This first set of data deals strictly with the run value of each player’s 3-0 at-bats, without taking into account how much better or worse this is than their expected performance with the red light. The mean of the data for players with at least 10 3-0 at-bats was 0.0959 runs and the standard deviation was 0.155 runs. The middle column is the average number of additional runs that the player’s team is expected to score after their 3-0 at-bat. The right column shows how many standard deviations each player was from the mean.


Cumulative Run Value of 3-0 At-Bats

Best

Player                          Green Light Runs                       Standard Deviations

Nelson Cruz……………….  0.765 ………………………… 4.31

Jose Hernandez………….   0.550 ………………………… 2.93

Ben Broussard…………….  0.511 ………………………… 2.67

Nomar Garciaparra……… 0.463 ………………………… 2.36

Eduardo Perez…………….. 0.459 ………………………… 2.34

Matt Wieters……………….  0.438 ………………………… 2.20

Worst

Player                          Green Light Runs                       Standard Deviations

Casey McGehee……………  -0.352 ………………………… 2.89

J.J. Hardy…………………..  -0.299 ………………………… 2.55

Adrian Gonzalez………….  -0.281 …………………………  2.43

Andruw Jones…………….   -0.269 ………………………….  2.36

Gerald Perry………………   -0.269 ………………………….  2.36

James Loney…………….    -0.258 …………………………   2.28

Charlie Hayes…………….   -0.241 …………………………   2.17

Manny Machado…………  -0.229 …………………………. 2.09

This next set of data deals with the advantage/disadvantage that the green light presents, that is, the difference in runs that is expected from having the green light. The mean of this data was -0.156 runs and the standard deviation was 0.150 runs.

 

Run Value Compared to Expected Run Value with Red Light

Best

Player                          Green Light Effect                     Standard Deviations

Nelson Cruz………………… 0.479 ……………………….. 4.22

Jose Hernandez……………. 0.326 ……………………….. 3.21

Ben Broussard……………… 0.256 ………………………… 2.74

Nomar Garciaparra……….. 0.185 ………………………..   2.27

Eduardo Perez……………… 0.175 ………………………..   2.20

Matt Wieters……………….. 0.162 .……………………….   2.12

Mike Napoli………………… 0.158 .……………………….   2.09

Paul Konerko………………. 0.151 ………………………..   2.04

 


Worst

Player                          Green Light Effect                     Standard Deviations

Adrian Gonzalez…………. -0.569 ……………………….. 2.76

Casey McGehee…………. -0.514 …………………………. 2.39

Vladimir Guerrero…….   -0.492 …………………………. 2.24

Ichiro Suzuki…………….   -0.477 …………………………. 2.14

Andruw Jones……………  -0.476 …………………………. 2.13

James Loney……………..  -0.473 …………………………. 2.12

Charlie Hayes……………   -0.471 …………………………. 2.10

Gene Larkin………………   -0.462 …………………………. 2.04

These are the 3-0 at-bats of the top 3 best and worst hitters based on both Green Light Runs and Green Light Effect:

Player AB H 2B 3B HR GIDP SF
N. Cruz 10 9 3 0 3 0 0
J. Hernandez 17 12 4 0 5 0 1
B. Broussard 15 9 3 1 4 0 0
C. McGehee 11 0 0 0 0 1 0
J.J. Hardy 10 0 0 0 0 0 0
A. Gonzalez 11 1 0 0 0 1 0
V. Guerrero 35 11 4 0 1 2 0

 

The big assumption:

As I explained my process I made a passing reference to the crucial assumption that I made. I assumed that no Major League players swung at 3-0 pitches outside the strike zone. This assumption is necessary because my study assumes that all 3-0 pitches that are swung at would have resulted in a 3-1 count anyways if the player did not have the green light. Under this assumption, each player drew the maximum number of 3-0 walks possible (either with the red light or by taking all 3-0 pitches outside the strike zone with the green light). Thus, swinging on 3-0 did not give up the opportunity to walk on that pitch. As a result, it’s possible to project how each plate appearance would have gone without the green light by substituting the average result of that player’s plate appearances after a 3-0 count. Thus, swing and misses and foul balls don’t need to be accounted for because whether the player took the pitch or amassed a strike by swinging, the count would be 3-1. By no means can I guarantee that this assumption is correct, but it makes intuitive sense because Major Leaguers are extremely selective with 3-0 pitches—even 3-0 strikes—so I have to image they are disciplined enough to not swing at ball four on a 3-0 count. It actually turns out that there is a PITCHF/x metric called O-Swing % that measures the percentage of pitches outside the strike zone that are swung at. The problem is there is not public O-Swing % data (to my knowledge) for batters as opposed to pitchers, nor is there data for specific counts. With this data I could easily replace the generic projection value originally given for any 3-0 pitches outside the strike zone with the walk run value when calculating Overall Expected Red Light Performance.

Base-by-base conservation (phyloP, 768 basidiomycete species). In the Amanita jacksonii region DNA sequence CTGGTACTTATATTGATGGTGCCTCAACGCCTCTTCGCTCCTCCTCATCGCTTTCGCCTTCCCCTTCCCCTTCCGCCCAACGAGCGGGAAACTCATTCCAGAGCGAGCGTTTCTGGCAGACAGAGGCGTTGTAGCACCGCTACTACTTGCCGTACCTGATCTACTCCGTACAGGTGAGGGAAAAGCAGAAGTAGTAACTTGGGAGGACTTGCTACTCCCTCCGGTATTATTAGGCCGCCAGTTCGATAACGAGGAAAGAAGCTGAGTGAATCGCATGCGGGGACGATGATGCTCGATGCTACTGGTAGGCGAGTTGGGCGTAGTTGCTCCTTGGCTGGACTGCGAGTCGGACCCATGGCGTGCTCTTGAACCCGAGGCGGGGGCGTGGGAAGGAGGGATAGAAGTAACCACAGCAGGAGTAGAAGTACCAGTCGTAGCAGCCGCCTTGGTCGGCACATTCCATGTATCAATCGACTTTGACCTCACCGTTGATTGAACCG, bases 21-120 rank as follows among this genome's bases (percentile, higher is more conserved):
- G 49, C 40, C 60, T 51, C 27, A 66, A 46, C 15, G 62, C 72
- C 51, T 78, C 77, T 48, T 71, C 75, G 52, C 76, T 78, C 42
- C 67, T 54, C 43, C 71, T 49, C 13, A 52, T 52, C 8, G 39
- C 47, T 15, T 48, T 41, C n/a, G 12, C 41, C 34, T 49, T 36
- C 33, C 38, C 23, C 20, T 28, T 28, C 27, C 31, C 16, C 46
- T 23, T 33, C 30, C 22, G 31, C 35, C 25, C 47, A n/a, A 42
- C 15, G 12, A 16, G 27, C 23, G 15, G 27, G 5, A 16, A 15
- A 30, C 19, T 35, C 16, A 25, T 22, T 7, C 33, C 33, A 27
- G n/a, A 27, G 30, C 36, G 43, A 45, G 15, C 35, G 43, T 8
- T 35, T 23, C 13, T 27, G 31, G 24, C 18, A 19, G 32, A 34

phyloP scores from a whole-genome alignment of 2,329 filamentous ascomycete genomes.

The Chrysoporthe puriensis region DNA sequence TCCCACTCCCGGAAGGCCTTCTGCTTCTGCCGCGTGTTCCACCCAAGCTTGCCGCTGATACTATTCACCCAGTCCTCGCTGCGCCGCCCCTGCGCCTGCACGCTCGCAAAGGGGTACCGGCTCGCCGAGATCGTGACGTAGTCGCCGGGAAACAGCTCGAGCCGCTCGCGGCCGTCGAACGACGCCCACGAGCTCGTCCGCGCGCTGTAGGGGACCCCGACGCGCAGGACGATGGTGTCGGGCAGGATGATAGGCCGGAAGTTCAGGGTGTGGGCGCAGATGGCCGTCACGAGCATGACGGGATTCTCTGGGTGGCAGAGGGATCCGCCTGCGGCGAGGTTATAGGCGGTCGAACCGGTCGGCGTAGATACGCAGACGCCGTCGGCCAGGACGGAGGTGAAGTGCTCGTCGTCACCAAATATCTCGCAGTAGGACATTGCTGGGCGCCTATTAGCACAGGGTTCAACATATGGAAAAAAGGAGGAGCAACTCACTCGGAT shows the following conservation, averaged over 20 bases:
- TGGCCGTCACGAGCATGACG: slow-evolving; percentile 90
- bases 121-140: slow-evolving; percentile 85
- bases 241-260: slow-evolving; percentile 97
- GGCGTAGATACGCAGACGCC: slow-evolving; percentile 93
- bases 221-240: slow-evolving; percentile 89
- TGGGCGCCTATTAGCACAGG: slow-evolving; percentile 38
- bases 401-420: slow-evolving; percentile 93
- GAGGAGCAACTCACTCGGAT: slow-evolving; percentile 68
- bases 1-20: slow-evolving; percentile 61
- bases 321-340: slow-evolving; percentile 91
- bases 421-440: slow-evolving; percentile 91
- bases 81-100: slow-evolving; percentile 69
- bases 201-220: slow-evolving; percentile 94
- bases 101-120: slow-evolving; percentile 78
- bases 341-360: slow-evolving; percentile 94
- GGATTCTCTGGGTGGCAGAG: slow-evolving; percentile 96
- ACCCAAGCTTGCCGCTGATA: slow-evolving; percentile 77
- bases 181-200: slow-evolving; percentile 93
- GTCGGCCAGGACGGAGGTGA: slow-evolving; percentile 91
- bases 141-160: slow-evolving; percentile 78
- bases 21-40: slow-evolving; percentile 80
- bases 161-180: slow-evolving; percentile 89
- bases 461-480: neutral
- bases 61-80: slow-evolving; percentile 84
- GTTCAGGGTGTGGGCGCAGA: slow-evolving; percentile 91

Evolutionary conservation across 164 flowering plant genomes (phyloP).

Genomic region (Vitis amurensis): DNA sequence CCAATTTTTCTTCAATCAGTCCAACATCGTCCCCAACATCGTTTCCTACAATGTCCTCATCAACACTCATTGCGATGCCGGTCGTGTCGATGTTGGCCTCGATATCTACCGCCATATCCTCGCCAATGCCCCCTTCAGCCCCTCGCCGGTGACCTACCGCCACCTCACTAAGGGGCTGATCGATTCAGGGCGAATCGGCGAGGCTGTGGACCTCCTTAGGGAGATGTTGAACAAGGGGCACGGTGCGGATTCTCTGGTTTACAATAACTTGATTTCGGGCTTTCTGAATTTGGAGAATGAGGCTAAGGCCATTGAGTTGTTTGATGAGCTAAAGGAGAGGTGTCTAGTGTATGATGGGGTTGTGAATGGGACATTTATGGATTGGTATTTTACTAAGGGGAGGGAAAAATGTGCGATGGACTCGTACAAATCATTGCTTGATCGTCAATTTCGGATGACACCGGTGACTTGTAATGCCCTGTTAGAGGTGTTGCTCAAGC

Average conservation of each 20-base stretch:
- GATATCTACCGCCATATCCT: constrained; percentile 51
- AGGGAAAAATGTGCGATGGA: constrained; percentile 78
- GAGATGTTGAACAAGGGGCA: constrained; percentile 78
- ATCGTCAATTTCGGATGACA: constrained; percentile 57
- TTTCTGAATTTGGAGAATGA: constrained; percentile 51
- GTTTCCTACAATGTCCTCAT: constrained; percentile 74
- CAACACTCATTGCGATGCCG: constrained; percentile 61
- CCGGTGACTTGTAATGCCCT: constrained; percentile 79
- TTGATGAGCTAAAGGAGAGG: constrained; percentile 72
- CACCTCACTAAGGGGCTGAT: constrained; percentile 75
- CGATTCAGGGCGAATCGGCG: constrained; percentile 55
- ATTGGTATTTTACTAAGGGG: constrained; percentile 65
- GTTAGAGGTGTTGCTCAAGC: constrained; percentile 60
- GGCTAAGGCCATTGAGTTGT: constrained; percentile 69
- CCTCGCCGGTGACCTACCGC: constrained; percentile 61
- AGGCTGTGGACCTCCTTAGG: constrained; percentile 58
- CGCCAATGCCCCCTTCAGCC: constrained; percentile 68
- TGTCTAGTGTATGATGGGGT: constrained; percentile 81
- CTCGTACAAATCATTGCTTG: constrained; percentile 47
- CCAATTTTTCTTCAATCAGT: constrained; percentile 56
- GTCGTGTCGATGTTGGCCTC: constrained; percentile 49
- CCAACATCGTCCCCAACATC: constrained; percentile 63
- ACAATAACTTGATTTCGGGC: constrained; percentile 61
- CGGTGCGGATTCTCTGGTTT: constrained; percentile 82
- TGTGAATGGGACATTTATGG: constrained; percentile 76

Sac Fly and Double Play Run Values:

There were two events that I wanted to account for that did not have a given run value—sacrifice flies and ground into double plays. These don’t make up a very big part of the outcomes under investigation, so I came up with a makeshift solution for each without worrying too much about it. For sacrifice flies I took a weighted average of the change in run expectancy when an out is made and a runner on third base scores (assuming, somewhat arbitrarily, no advancement by trailing baserunners) weighted by the frequency of each scenario. For ground into double plays I added the run value of an out to the run value of a pickoff. My rationale was that the outcome of a double play, two outs and the loss of a baserunner, is the same as combining a pickoff, which results in an out and the loss of a baserunner, with an additional out. Furthermore, in both scenarios the majority of the eliminated baserunners were on first base before the pickoff/GIDP.

 

The survivor effect:

One of the questions I had going into this study was whether the survivor effect was a factor, in other words, whether players with more 3-0 at-bats performed disproportionately better with the green light. It would have made sense for players who performed well swinging on a 3-0 count to do so more often, and those who had poor 3-0 results early on to do so less. This would have affected results, as it would look like everyone did well with the green light, while in fact only those who did well had the minimum number of 3-0 at-bats to be studied. To check this I plotted all of the data, regardless of number of 3-0 at-bats, on the same graph. On this graph the independent variable was 3-0 at-bats and the dependent variable was Green Light Effect. A general upward trend would indicate that players with more 3-0 at-bats typically did better and the survivor effect was a factor. As it turned out there was no real sign of an upward trend.

This is a graph of every player with a 3-0 at-bat. The red line is the mean value for all players with fewer than 10 at-bats (-0.172). The majority of points with an x value of 10 or greater would need to be above that line to indicate the presence of the survivor effect.

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I recopied the same graph, limiting the x-axis to 50 at-bats to make it easier to see.